1855W. James Harrison (1816-1893) of Scotland and Australia invented and operated an ether compression machine and made ice on a commercial scale. His first patent was issued in Australia in 1855; it was followed by British Patents No. 747 in 1856 and No. 2362 in 1857.
1858Benjamin M. Nyce (1809-1873) of the United States took out the first U.S. patent, No. 21,977, on cold-storage-house design. He followed up by building public cold-storage houses in Indianapolis, Covington (Kentucky), Cleveland and New York City.
1859Ferdinand P. E. Carré (1824-1894) of France obtained British Patent No. 2503 using ammonia with water. He introduced the first ammonia absorption unit, which became the pattern for many American absorption plants. His American patent was No. 30,201, dated 1860.
1861Thomas Sutcliffe Mort (1816-1878) of England and Australia erected the first cold-storage plant, in Darling Harbor, Sydney, Australia. With Eugène Nicolle he designed and built the Fresh Food and Ice Company Plant in Sydney.
1861Eugène Dominique Nicolle (1824-1895?) of France and Australia, manager of P. N. Russell and Company of Sydney, Australia, built the first Harrison machines, then designed and built the Mort-Nicolle ice plants at the Royal Hotel in Sydney.
1862Alexander Carnegie Kirk (1830-1892) of Scotland invented a closed-cycle air refrigeration system, British Patents Nos. 1218 and 2211. He presented a paper to the Institute of Civil Engineers on "The Mechanical Production of Cold" January 20, 1874. He developed his compressor in place of a Harrison ether machine to obviate explosions.
1864Charles Tellier (1828-1913) of France took out British Patent No. 387 on a vapor-compression machine using methyl ether. He took out a U.S. patent in 1869, after completing a machine for the George Merz brewery of New Orleans in 1868.
1865Daniel Livingston Holden (1837-1924) of the United States redesigned at San Antonio, Texas, the Carré ammonia-absorption machine, equipping it with steam coils, and used distilled water to make clear ice. This placed the Carré machines on a commercial basis. Holden-type Carré machines were installed and operated at Shreveport in 1866 and at San Antonio in 1865-66. In 1869 a Carré plant of sixty-ton capacity was built in New Orleans.
1867Thaddeus S. C. Lowe (1832-1913) of the United States built a carbon dioxide compressor, British Patent No. 952. He made commercial ice in Dallas in 1866 and in Jackson, Mississippi. He was an international leader in the use of lighter-than-air balloons inflated with carbon dioxide. Lowe's invention of a carbon dioxide compressor is dated 1865.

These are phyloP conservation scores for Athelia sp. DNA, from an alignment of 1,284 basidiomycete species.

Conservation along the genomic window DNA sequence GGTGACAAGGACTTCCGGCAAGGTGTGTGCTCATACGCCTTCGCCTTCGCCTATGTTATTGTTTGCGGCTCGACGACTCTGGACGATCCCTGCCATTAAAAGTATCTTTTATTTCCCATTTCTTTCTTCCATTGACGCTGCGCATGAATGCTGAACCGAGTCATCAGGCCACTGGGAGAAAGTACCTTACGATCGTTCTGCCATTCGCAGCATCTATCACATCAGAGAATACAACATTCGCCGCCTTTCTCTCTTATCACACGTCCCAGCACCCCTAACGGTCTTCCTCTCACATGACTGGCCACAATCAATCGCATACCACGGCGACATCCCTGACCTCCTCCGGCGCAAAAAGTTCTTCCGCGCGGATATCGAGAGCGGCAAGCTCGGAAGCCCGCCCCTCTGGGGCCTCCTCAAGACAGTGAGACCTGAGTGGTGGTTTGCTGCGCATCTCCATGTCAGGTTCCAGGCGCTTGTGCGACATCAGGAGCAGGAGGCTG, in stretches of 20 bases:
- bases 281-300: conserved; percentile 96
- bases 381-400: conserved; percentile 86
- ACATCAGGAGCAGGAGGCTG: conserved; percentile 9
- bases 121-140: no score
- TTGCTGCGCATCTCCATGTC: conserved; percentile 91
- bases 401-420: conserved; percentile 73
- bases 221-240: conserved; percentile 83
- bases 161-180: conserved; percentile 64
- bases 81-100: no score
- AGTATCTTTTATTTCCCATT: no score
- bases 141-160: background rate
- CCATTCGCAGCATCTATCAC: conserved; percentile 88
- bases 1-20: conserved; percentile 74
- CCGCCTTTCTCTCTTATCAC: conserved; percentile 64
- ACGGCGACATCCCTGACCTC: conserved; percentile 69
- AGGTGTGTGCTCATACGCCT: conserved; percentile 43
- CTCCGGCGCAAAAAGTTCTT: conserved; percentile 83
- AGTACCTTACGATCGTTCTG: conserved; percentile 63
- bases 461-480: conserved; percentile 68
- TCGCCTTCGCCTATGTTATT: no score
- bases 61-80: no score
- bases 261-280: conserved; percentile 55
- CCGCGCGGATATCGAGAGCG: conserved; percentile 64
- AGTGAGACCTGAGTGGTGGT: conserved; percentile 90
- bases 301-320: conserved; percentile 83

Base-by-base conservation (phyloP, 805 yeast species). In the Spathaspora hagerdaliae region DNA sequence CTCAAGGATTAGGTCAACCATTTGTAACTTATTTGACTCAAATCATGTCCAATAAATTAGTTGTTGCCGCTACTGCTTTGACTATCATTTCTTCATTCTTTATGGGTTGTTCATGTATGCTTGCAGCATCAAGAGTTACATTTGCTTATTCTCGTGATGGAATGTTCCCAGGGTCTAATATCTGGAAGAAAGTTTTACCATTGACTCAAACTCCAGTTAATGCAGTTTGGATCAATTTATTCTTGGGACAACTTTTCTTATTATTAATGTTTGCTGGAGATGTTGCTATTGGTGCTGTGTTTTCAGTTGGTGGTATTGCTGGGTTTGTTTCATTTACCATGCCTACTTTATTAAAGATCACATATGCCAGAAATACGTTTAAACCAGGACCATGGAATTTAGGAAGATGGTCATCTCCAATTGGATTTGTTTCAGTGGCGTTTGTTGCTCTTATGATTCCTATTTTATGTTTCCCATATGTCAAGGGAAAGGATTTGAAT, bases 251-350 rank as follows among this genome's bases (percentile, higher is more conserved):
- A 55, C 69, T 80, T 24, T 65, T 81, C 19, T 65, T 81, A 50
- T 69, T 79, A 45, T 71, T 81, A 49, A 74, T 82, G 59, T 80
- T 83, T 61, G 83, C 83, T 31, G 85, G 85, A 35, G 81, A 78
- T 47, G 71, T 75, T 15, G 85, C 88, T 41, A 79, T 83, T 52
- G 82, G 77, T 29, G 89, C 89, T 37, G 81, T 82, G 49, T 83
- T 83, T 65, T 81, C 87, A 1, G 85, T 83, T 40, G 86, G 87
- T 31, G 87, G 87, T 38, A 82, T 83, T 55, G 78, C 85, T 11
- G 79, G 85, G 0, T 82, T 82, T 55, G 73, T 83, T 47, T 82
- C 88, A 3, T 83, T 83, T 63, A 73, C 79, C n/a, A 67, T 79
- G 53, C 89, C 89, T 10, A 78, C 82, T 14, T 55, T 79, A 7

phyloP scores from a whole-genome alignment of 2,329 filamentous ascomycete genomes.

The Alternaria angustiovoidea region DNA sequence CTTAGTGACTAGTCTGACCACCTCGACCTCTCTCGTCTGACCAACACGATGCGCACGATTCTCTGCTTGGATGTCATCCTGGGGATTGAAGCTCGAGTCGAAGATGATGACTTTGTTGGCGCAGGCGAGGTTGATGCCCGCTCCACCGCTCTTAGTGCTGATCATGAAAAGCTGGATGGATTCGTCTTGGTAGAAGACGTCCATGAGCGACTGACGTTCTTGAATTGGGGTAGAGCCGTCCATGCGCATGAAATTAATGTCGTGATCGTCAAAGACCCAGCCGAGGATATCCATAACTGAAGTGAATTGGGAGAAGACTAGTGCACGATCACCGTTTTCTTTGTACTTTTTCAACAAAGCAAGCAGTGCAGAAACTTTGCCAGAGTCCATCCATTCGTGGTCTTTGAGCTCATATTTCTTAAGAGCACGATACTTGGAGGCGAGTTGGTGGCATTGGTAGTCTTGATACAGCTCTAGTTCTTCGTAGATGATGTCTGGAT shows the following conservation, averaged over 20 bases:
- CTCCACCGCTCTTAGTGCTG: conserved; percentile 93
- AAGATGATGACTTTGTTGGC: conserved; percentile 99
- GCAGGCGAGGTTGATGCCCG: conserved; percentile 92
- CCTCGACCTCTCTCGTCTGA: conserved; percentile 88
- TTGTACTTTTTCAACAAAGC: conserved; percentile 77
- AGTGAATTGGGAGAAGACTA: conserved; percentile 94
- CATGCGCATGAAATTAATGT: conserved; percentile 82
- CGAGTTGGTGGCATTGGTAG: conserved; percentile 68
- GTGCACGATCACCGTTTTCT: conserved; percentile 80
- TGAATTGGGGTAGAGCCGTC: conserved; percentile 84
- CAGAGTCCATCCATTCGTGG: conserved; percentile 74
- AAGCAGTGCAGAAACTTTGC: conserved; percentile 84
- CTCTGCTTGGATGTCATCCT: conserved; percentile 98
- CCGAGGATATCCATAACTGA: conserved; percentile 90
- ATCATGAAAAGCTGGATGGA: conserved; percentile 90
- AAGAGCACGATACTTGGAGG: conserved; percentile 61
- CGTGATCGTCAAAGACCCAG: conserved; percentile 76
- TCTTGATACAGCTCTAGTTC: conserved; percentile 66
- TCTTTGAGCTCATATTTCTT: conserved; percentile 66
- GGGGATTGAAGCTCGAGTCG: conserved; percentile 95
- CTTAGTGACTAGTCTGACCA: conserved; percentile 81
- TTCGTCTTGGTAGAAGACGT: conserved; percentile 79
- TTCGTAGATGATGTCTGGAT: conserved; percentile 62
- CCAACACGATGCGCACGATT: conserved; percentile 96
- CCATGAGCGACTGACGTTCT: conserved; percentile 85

1869Henry Peyton Howard (1829-1913) of the United States transported a shipload of frozen beef from Indianola, Texas, to New Orleans and served it in hospitals, hotels and restaurants.
1869Thomas Andrews (1813-1885) of Ireland and Scotland published a paper on "The Continuity of the Liquid and Gaseous States of Matter." He discovered that every gas has a critical temperature above which it cannot be liquefied.
1869John Beath (1831-1917) and Samuel Martin of the United States built compression machines in Los Angeles, San Francisco and Portland (Oregon), and secured U.S. Patent No. 127,180 in 1872. Beath independently secured absorption-system patents in 1873 and established plants in Chattanooga, Atlanta, New Orleans and Galveston. After Beath and Martin parted company in 1872, Beath specialized in absorption system.
1869Daniel Livingston Holden of the United States took out U.S. Patent No. 95,347 on a special freezing machine called the "Regealed." He also held the rights of Peter Van der Weyde's Patent No. 87,084 of 1867, which used naphtha as a refrigerant. He built several Van der Weyde plants before 1870 in Texas and Louisiana.
1869Franz Windhausen (1829-1904) of Germany in 1868 built a single-cylinder cold-air machine, and subsequently a two-cylinder unit under a British patent of 1869. He built about one hundred of these machines for Europe and the United States. In 1876 he invented a vacuum ice machine of which he built and installed 120 units, without great success. He then turned, in 1885, to carbon dioxide machines, with which he was more successful.
1871Andrew Muhl (1831-1881) of the United States built a machine at San Antonio and took out U.S. Patent No. 121,888. He operated this machine in 1867, and in 1871 he built an ice plant of his own design. He took out a second U.S. patent, No. 146,267, in 1874, on air conditioning, and made a contract with the Columbus Iron Works, Columbus, Georgia (canceled after two years).
1872David Boyle (1837-1891) of Scotland and the United States invented and operated an ammonia compressor, U.S. Patent No. 128,448. He operated his first machine at Jefferson, Texas, in 1873 and made ice for one season; then be moved to Chicago. This was the first commercial compression plant in the world using ammonia to make ice. With the aid of R. T. Crane he built three ammonia compressors, one for the King Ranch in Texas, one for Austin, Texas, and one for the Philadelphia Centennial Exposition of 1876.
1872David Smith (1834-1903) of Scotland and the United States was the original inventor of the plate ice system. By enclosing the ammonia pipes in long metal containers he prevented contamination with the freezing water between the metal surfaces. Plate ice was thus formed and released for harvesting by sending hot gas through the coils.
1873Paul Giffard (1837-1897) of France secured British Patent No. 627 on an air refrigeration machine, the first in France. He exhibited his first commercial machine at the Paris Exposition in 1877.